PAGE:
Kyrie Irving Won’t Play for the Brooklyn Nets Again, but Sean Marks Is Playing the Long Game to Maximize His Trade Value

Without a minute played from Kyrie Irving, the Brooklyn Nets are where most prognosticators believed they would be. Brooklyn leads the Eastern Conference with a 15–6 record, the third-best mark in the NBA, and it’s done so without its much-hyped Big Three. Kevin Durant has been as good as advertised, leading the NBA in scoring while shooting 53.9%. James Harden might be rounding into form after a long road back from last season’s hamstring injury.

The Nets have faced other adversity. After surgery to remove a bone fragment from an injured ankle, Joe Harris is out for another month or two. Blake Griffin can’t throw a rock in the ocean without bouncing it off the beach, shooting 31.8%, and losing his rotation spot. Nic Claxton hasn’t played since Oct. 25 because of a non-COVID illness. And then there’s the Irving situation.

Despite all that, Brooklyn leads the East.

The Brooklyn Nets simply aren’t talking about Kyrie Irving

In mid-November, Brooklyn Nets coach Steve Nash answered a question about Kyrie Irving with a blunt statement, per a tweet from Sports New York.

“I stay in touch with Kyrie, but we don’t really talk about basketball. We just stay in touch and make sure everything’s good with him.”

Steve Nash

A report from Ian Begley of SNY indicated that’s the approach general manager Sean Marks is taking with Irving. Marks will listen if someone wants to call and discuss the All-NBA point guard. But Brooklyn isn’t making calls looking to move Irving.

The team said if Irving’s eligibility status was to change (i.e., he receives the COVID-19 vaccination required by the city of New York), he’d be welcomed back.

Begley indicated it might not be that simple:

“As you’d imagine, there is a measurable amount of frustration with Irving among people in the organization. So I don’t think Irving’s return would be as seamless and stress-free as it’s been presented.”

Another recent media report indicated Irving isn’t moving off his preseason stance on vaccination.

Vaccination isn’t on the horizon for Kyrie Irving

Shams Charania of The Athletic was on The Pat McAfee Show on Dec. 2. One of the topics discussed was Kyrie Irving and his status with the Brooklyn Nets. Charania was emphatic that Irving’s resolve has not wavered:

“Kyrie Irving is nowhere closer to getting the vaccine, and he’s not gonna play basketball unless he gets traded.”

Shams Charania on The Pat McAfee Show

Irving is a big-ticket item, which makes trading him complicated. However, the approaching Dec. 15 lifting of the moratorium on trading recently signed players would open more potential options for Marks and the Brooklyn Nets.

In the third year of the four-year, $136.5 million contract he signed in July 2019, Irving has a $34.9 million cap number this season. Brooklyn is well past the luxury-tax line, so it is limited on how much salary it can take back in a trade.

There have been rumors of a potential Irving-for-Ben Simmons trade, wherein the Nets and Philadelphia 76ers exchange problems. However, Begley reported the 76ers had shown more interest in Harden. That’s a natural, given Harden played eight years with the Houston Rockets under current Philadelphia president of basketball operations Daryl Morey.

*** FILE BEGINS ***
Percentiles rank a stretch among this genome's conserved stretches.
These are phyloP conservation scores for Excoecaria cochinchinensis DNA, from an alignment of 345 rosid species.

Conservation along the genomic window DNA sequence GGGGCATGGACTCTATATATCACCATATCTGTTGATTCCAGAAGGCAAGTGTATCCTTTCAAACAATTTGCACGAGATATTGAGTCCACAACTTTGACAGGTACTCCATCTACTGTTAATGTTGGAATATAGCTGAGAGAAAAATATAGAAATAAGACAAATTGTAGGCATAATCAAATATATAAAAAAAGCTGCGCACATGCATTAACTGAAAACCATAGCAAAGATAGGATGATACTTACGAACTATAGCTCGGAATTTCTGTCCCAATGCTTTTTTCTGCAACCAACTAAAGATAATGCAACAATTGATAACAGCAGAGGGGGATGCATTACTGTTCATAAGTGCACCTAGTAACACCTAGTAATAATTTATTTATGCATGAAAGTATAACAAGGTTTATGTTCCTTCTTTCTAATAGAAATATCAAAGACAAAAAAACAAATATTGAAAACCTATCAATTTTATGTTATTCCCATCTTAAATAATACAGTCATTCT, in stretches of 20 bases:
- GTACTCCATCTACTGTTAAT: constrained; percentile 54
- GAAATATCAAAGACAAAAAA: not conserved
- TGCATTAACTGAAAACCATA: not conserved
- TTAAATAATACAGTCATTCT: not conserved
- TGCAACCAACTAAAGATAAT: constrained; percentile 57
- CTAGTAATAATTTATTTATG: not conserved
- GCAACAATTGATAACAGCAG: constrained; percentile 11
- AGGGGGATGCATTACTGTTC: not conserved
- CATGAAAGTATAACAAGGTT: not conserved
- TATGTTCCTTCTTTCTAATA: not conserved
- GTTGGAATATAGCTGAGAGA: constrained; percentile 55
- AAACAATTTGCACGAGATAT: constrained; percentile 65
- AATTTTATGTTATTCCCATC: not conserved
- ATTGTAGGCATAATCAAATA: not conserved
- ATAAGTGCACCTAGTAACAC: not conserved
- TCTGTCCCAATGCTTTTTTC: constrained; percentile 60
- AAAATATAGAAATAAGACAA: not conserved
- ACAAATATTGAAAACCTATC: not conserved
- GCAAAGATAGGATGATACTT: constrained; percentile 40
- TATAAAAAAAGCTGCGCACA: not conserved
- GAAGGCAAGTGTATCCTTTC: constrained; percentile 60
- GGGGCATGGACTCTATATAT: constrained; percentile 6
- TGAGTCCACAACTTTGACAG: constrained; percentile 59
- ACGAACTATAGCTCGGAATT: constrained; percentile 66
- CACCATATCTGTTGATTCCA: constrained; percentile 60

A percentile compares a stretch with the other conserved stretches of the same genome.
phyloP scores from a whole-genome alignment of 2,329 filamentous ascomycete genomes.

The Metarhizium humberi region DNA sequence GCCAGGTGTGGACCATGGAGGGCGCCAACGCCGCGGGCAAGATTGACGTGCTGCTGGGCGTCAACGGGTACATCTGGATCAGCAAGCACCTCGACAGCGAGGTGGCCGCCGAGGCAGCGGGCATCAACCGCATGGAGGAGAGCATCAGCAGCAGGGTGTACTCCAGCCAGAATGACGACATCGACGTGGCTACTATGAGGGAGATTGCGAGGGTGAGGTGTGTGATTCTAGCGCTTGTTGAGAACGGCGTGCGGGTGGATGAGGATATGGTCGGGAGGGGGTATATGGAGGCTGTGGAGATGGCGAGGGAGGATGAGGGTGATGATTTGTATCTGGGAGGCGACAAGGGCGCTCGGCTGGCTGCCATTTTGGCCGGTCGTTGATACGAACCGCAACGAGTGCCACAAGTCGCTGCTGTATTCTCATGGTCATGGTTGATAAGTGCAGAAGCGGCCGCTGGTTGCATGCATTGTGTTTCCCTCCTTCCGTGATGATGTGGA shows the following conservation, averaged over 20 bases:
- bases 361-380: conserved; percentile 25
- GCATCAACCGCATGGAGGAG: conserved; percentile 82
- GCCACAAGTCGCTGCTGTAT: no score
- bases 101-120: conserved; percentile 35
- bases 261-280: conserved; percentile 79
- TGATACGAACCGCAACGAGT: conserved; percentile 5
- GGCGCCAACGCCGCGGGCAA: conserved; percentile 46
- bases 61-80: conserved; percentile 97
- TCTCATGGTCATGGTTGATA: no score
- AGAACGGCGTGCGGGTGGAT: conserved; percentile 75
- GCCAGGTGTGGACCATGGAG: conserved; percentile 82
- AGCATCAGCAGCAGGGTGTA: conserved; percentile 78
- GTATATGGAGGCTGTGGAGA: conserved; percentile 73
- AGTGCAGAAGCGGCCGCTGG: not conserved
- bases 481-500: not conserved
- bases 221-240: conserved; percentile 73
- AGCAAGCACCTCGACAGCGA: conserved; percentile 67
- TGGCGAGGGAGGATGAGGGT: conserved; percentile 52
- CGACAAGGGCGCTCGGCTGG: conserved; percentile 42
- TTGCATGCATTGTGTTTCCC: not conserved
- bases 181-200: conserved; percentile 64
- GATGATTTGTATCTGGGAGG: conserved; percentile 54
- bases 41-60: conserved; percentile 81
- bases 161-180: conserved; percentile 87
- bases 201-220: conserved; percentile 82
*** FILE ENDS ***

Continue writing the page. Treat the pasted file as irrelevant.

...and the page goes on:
But with the Nets playing well, Marks doesn’t have to rush into anything.

The Brooklyn Nets have needs that an Irving trade could fix

Kyrie Irving's status hasn't changed, and the Brooklyn Nets can afford to play the long game as long as they keep winning the games they're supposed to win.
Kyrie Irving’s status hasn’t changed, and the Brooklyn Nets can afford to play the long game as long as they keep winning the games they’re supposed to win. | Rich Graessle/Icon Sportswire via Getty Images

James Harden Busted Out of His Slump After a Hall of Famer Told Him to Stop Making Excuses

While the Brooklyn Nets lead the Eastern Conference, the team isn’t without flaws.

Durant is on pace to play more minutes than he has since 2013–14. He logged 3,122 minutes in 81 games during his NBA MVP campaign. This season, he’s on pace for 2,900 in 81 games (he missed Brooklyn’s Nov. 19 game to rest a sore right shoulder).

Harden runs the offense and averages 9.3 assists while carrying a substantial load of 35.5 minutes per game. Durant dishes 5.6 dimes a night. After that, it’s spotty. A secondary playmaker to allow Harden to play off the ball sometimes would be an excellent addition.

Brooklyn is doing a decent job protecting the rim despite not having a classic shot-blocker on the roster. LaMarcus Aldridge is averaging 1.2 blocks, and as a unit, the Nets rank 11th in the NBA with 5.4 a night.

Surprisingly, Brooklyn is eighth in the NBA in defensive efficiency, allowing 105.5 points per 100 possessions. It’s the offense that is outside the top 10, ranked 11th at 109.5 points per 100. But the Nets could use some help on the glass. Given their 72.3% defensive rebound rate, opponents are getting extra possessions on more than a quarter of their missed shots.

Not ideal.

But if the team continues to win the games it should, Marks can afford to wait for the right deal for Kyrie Irving. The trade deadline isn’t until 3 p.m. ET on Feb. 10. If another contender gets desperate, the Brooklyn Nets might bring back some of the draft capital they gave up in January to get Harden from Houston while also addressing current needs. If real estate deals hinge on location, basketball trades are all about time. Marks is biding his for now.

Statistics courtesy of Basketball Reference. Contract information courtesy of Spotrac.